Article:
Botulinum Toxin Type A (Botox) as a Migraine Preventive Treatment

Key Words: migraine headache treatment, Botox

Stephen Silberstein MD1,5, Ninan Mathew MD2,6, Joel Saper
MD3,7, Stephen Jenkins MD4,8, for the BOTOX Migraine Clinical Research
GroupArticle first published online: 25 DEC 2001

DOI: 10.1046/j.1526-4610.2000.00066.x

Objective.—To assess the safety and efficacy of botulinum toxin type A (BOTOX; Allergan, Inc) in the prevention of migraine.

Background.—Current migraine preventive therapies are often unsatisfactory because of their limited efficacy, adverse effects, and drug interactions. Botulinum toxin type A injections often reduce the pain associated with conditions such as cervical dystonia, achalasia, rectal fissures, and myofascial pain syndrome. An open-label, noncontrolled study of botulinum toxin type A suggested benefits for patients with migraine.

Design and Methods.—This was a double-blind, vehicle-controlled study of 123 subjects with a history of two to eight moderate-to-severe migraine attacks per month, with or without aura. Participants were randomized to receive single administrations of vehicle or botulinum toxin type A, 25 U or 75 U, injected into multiple sites of pericranial muscles at the same visit. During a 1-month baseline period and for 3 months following injection, subjects kept daily diaries in which they recorded migraine frequency, migraine severity, and the occurrence of migraine-associated symptoms.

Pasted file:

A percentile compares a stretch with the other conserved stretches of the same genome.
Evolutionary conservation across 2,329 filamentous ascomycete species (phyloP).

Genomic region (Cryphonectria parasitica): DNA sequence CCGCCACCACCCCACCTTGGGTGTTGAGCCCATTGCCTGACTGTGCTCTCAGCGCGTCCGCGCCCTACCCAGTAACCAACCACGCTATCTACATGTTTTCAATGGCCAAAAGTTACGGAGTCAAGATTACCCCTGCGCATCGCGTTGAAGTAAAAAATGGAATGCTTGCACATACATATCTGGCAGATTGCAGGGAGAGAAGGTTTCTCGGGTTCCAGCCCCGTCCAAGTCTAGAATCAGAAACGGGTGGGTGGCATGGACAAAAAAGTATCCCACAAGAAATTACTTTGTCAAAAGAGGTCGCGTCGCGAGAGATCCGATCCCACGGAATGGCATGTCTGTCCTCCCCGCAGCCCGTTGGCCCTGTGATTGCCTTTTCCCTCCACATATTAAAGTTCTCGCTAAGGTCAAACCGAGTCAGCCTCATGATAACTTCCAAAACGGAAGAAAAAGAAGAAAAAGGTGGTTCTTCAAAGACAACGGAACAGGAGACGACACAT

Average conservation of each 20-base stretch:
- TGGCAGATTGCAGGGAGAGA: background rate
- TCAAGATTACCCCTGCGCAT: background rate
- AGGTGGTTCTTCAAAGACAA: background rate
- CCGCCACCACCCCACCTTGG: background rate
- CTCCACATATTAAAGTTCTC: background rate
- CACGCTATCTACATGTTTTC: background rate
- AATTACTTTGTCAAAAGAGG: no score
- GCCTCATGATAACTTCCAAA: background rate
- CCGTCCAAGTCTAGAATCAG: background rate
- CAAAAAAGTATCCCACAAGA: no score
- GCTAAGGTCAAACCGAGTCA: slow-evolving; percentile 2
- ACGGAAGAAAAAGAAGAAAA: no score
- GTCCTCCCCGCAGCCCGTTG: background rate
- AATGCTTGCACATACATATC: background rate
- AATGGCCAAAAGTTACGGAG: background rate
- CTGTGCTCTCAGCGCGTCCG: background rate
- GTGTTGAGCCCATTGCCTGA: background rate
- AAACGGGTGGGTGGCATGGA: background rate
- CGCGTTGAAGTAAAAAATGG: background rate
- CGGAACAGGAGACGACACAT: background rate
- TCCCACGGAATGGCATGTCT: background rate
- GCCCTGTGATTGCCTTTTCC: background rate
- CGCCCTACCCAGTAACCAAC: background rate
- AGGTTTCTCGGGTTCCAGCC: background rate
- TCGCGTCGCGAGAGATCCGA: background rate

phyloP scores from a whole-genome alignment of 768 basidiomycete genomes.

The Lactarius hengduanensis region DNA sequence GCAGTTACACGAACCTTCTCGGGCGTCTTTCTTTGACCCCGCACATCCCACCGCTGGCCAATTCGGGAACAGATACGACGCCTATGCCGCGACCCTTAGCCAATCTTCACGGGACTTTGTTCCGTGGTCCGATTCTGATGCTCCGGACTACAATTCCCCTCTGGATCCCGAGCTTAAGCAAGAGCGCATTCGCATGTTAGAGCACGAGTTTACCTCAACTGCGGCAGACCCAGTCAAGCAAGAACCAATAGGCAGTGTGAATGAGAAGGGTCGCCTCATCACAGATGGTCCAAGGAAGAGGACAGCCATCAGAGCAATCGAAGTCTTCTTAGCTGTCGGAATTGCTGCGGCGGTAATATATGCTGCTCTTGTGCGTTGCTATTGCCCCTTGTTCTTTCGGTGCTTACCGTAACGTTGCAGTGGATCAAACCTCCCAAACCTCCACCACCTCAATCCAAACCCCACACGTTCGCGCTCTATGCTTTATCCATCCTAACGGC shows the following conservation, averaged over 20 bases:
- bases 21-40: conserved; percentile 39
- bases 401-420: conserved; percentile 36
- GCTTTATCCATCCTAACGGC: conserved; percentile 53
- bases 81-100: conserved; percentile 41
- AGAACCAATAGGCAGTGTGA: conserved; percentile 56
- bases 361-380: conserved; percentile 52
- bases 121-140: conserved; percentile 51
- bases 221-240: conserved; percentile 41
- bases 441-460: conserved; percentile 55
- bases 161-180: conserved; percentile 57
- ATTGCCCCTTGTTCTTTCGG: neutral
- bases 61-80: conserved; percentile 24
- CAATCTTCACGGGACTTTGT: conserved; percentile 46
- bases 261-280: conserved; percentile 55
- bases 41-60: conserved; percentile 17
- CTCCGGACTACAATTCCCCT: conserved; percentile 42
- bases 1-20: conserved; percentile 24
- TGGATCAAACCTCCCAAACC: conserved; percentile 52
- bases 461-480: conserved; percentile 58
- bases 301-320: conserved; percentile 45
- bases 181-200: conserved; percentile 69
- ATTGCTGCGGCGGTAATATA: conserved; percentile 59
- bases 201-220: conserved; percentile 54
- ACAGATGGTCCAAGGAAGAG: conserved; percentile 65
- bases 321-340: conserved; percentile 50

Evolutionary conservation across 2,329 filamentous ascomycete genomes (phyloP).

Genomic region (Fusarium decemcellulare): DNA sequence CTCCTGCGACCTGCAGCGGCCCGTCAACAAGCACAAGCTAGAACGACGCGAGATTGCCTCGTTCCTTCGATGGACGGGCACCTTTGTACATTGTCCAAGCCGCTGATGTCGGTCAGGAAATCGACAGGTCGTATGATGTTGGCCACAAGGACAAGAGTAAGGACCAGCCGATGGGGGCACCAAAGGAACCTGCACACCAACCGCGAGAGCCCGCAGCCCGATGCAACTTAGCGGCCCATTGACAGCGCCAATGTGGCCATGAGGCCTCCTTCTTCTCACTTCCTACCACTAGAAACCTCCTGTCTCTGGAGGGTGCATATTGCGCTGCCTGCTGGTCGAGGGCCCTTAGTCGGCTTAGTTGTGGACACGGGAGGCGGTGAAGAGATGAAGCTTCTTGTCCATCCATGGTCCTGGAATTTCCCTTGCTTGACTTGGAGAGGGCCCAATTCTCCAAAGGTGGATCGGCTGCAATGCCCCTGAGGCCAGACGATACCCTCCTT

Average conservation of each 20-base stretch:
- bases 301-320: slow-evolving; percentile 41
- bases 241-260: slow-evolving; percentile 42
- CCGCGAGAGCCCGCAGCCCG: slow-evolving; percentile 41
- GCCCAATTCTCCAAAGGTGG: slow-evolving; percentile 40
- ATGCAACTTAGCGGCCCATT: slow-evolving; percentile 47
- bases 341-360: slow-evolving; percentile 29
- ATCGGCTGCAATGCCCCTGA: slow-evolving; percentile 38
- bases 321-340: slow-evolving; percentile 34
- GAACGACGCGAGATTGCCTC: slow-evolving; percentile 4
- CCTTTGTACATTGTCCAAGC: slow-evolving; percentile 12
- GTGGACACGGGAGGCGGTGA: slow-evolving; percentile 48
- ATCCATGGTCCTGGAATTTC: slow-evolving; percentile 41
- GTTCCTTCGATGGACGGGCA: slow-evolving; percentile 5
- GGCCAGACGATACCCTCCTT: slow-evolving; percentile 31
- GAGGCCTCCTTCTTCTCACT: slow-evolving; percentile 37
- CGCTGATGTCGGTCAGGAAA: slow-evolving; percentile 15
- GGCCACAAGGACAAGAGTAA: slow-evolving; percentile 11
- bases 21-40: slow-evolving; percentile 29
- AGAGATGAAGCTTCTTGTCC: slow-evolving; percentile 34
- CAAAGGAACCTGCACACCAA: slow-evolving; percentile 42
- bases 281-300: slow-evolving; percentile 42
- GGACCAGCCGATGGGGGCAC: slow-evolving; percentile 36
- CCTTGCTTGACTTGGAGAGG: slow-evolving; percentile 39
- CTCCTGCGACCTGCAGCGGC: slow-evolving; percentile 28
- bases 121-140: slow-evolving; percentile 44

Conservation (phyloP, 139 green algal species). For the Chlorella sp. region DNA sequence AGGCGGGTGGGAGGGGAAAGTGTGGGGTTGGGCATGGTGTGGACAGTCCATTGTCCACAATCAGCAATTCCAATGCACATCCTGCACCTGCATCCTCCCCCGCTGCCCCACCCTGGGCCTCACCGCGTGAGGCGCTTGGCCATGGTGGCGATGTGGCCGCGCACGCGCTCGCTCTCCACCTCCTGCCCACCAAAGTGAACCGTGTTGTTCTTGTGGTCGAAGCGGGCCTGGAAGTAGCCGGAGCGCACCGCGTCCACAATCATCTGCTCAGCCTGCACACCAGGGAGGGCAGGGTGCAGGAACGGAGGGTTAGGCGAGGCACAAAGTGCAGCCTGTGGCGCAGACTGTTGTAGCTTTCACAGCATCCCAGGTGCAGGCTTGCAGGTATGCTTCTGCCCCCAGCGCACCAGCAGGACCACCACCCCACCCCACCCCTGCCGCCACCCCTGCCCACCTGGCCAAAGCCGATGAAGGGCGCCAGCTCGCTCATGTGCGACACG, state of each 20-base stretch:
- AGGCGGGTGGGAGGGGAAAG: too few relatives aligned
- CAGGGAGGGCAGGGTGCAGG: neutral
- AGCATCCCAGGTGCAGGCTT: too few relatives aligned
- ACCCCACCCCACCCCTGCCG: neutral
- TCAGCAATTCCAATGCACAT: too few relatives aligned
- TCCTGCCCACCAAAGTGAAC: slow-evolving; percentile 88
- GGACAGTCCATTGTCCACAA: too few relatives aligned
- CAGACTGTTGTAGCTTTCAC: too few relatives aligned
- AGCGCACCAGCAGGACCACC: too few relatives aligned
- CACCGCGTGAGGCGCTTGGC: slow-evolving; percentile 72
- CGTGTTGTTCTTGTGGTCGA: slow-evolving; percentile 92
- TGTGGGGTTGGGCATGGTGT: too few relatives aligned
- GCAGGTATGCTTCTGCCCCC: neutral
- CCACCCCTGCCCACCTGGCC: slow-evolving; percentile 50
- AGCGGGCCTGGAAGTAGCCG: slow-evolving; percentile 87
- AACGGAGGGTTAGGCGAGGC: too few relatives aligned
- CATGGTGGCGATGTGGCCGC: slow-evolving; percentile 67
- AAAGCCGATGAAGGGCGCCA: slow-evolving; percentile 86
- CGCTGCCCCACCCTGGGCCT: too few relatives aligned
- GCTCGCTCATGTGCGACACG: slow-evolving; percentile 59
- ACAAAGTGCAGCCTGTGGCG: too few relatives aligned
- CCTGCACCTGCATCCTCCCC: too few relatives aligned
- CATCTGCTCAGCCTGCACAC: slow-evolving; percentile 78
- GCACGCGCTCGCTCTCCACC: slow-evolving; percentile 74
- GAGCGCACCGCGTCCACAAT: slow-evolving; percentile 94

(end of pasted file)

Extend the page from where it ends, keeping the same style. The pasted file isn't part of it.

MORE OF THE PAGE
Results.—Compared with vehicle treatment, subjects in the 25-U botulinum toxin type A treatment group showed significantly fewer migraine attacks per month, a reduced maximum severity of migraines, a reduced number of days using acute migraine medications, and reduced incidence of migraine-associated vomiting. Both the 25-U and 75-U botulinum toxin type A groups were significantly better than the vehicle group on subject global assessment. Botulinum toxin A treatment was well tolerated, with only the 75-U treatment group exhibiting a significantly higher rate of treatment-related adverse events than vehicle.

Conclusions.—Pericranial injection of botulinum toxin type A, 25 U, was found to be a safe treatment that significantly reduced migraine frequency, migraine severity, acute medication usage, and associated vomiting.

AZ TMJ focuses on the treatment of all types of headaches. Dr. Stan Farrell is a member of the American Headache Society and a Diplomate with the American Board of Orofacial Pain, making him one of the best choices for your migraine headache treatment. As the research has indicated, Botox has been found to be safe and effective in reducing the symptoms of migraine headaches. Our patients are experiencing similar results as found in this study. If you’ve tried numerous treatmentoptions for your headaches and haven’t found relief, this may be an option for you. Schedule an appointment with Dr. Farrell today at 480-945-3629.